It is currently 23 Feb 2017, 11:03
Wizard9999 wrote:Very nice Dan. Any tips or lessons learnt, or was it all pretty straight forward?
Don't take this the wrong way, but given your uninsulated doors why on earth are you going to the expense of sealed unit double glazing? The surface area of the doors must be at least four times that of the windows.
On cills I struggle to see why you would incur extra cost unless it is minimal and the benefit is huge, I almost daren't say it but it is after all only an outbuilding. Over the last few weeks I have been throwing up a storage shed to free up garage space and I made some simple non opening windows for which I made the cills out of left over 4x2, once painted they look perfectly adequate for a shed, to my eye anyway.
Who, in the interests of honest disclosure has doors in his workshop with as much insulation as his walls but recycled single glazed windows.
old wrote:Have you considered diy double glazing with poly carbonate you apply a magnetic tape around the frame inside and the opposite polarity to the plastic its best to have some small gaps to prevent misting and snap the two together with something to rest the pane on and take the weight £12 + del each at 3mm.. https://www.amazon.co.uk/12mm-Magnetic- ... B0071LM428
Plastic people or others for poly.
Should stop condensation on the inside of your window even though its not a fully sealed system.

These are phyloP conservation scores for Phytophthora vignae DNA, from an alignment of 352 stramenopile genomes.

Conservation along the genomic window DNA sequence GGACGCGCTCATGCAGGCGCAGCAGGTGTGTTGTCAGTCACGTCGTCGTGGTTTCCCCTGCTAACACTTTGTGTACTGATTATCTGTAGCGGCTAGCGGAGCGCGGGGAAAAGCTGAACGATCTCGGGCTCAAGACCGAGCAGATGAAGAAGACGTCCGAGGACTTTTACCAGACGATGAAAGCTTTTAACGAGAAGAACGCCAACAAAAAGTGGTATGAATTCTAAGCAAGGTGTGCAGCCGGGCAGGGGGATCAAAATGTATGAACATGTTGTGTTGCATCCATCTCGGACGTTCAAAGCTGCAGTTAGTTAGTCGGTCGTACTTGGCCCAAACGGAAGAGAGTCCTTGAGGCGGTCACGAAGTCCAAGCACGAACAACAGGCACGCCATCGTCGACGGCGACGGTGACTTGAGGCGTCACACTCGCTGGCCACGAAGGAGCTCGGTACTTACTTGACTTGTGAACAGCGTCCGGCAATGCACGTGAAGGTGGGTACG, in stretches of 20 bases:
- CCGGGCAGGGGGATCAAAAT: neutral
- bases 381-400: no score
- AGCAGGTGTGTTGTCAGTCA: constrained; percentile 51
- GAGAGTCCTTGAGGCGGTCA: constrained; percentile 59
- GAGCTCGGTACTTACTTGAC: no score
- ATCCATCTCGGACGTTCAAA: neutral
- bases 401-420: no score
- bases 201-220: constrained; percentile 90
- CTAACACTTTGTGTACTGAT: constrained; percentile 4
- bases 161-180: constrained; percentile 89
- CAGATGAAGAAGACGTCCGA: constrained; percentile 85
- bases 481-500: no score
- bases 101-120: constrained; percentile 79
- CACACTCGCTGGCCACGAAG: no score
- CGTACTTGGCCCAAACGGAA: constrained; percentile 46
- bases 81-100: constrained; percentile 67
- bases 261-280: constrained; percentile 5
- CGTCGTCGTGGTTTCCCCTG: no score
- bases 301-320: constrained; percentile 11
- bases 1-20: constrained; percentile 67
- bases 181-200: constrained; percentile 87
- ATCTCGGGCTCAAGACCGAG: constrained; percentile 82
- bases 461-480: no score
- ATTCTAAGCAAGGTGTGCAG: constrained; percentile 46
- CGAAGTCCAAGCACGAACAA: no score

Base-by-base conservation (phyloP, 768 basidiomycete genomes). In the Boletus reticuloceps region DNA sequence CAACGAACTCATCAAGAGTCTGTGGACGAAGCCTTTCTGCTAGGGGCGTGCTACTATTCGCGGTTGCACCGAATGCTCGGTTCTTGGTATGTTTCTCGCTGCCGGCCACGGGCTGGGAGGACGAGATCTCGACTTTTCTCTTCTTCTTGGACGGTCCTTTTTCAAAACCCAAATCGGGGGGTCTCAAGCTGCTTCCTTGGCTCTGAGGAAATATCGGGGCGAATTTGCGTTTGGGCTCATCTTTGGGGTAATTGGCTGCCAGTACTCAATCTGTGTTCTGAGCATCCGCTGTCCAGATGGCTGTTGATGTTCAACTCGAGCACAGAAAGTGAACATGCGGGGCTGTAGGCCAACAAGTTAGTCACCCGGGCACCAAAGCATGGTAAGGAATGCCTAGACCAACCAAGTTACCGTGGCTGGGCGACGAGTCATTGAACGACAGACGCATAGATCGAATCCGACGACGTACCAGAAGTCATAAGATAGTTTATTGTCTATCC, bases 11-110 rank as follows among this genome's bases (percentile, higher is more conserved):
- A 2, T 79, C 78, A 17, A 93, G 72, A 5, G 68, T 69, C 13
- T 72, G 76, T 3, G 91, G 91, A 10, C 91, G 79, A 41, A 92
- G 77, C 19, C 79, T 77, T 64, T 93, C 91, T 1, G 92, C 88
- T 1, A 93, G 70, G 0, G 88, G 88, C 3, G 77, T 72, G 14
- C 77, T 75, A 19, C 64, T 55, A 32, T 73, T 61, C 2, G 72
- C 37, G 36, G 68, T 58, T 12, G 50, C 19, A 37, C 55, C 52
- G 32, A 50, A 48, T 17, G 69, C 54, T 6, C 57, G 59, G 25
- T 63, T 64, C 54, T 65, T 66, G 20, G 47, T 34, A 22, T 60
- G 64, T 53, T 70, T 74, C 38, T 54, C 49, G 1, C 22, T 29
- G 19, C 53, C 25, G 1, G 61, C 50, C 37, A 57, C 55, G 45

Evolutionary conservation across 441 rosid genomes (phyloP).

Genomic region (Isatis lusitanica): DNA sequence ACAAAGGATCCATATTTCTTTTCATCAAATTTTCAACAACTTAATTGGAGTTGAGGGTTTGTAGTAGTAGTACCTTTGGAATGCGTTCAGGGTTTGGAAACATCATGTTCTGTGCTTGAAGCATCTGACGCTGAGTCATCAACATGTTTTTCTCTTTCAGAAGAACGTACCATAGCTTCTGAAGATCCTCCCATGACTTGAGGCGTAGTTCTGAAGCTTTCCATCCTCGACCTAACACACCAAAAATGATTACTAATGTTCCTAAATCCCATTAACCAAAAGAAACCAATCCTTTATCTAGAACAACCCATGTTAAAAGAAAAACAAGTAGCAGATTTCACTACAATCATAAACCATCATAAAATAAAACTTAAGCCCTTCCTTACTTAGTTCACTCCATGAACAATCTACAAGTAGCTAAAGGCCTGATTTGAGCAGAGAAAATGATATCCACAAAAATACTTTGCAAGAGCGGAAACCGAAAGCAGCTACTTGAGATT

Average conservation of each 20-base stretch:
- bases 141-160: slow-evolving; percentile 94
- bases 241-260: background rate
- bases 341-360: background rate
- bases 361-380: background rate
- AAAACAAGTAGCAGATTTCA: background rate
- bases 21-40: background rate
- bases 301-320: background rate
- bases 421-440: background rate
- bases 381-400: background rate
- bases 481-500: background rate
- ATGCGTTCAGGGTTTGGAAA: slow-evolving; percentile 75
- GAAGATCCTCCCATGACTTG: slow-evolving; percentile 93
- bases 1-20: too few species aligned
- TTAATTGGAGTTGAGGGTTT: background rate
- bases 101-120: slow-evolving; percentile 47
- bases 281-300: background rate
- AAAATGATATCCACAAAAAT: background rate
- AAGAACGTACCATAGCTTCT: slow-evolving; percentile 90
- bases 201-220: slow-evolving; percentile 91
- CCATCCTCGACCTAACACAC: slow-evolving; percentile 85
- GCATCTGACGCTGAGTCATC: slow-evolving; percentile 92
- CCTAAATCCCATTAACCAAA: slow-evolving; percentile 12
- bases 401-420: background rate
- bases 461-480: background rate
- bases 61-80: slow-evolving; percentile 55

Rod wrote:Why not amend the opening to suit standard sizes.
Mike G wrote:No, Dan, I mean having a rebate running along each edge to create an overlap. The boards lay flat.
Wizard9999 wrote:Mike G wrote:No, Dan, I mean having a rebate running along each edge to create an overlap. The boards lay flat.
Just making a door and want to check something. If as per the picture the rebated boards are butted up tight, if they shrink any gap will be covered, but there is no room for expansion. Should I be leaving a small gap between the boards for expansion?
ScotlandtheDave wrote:.......The T hinges, any benefit of using these over regular door hinges? I see they are bent to shape so wonder if it helps with the door swing?......
Mike G wrote:If you were building in summer, then yes. But at this time of the year I'm not sure I'd bother. One thing I would certainly do, though, which I regret not doing, is to pre-paint the boards all round. When the gaps open up you want to see painted wood, not bare wood.
Mike G wrote:ScotlandtheDave wrote:.......The T hinges, any benefit of using these over regular door hinges? I see they are bent to shape so wonder if it helps with the door swing?......
The benefit is that the screw fixings go into the face of the timber, whereas attempting to use butt hinges with a ledged boarded door means the screws will either go into the end-grain of the ledges, or, sod's law, into the gap between the vertical board and the end of the ledge. Worse than even this, it would mean extending the ledge right to the end of the door's width, which will give problems when the boards expand and contract with the seasons. Definitely, definitely use tee hinges. (And the reason for bending them is that they then fix to the inside, meaning the door isn't removable from the outside by anyone with a screwdriver).
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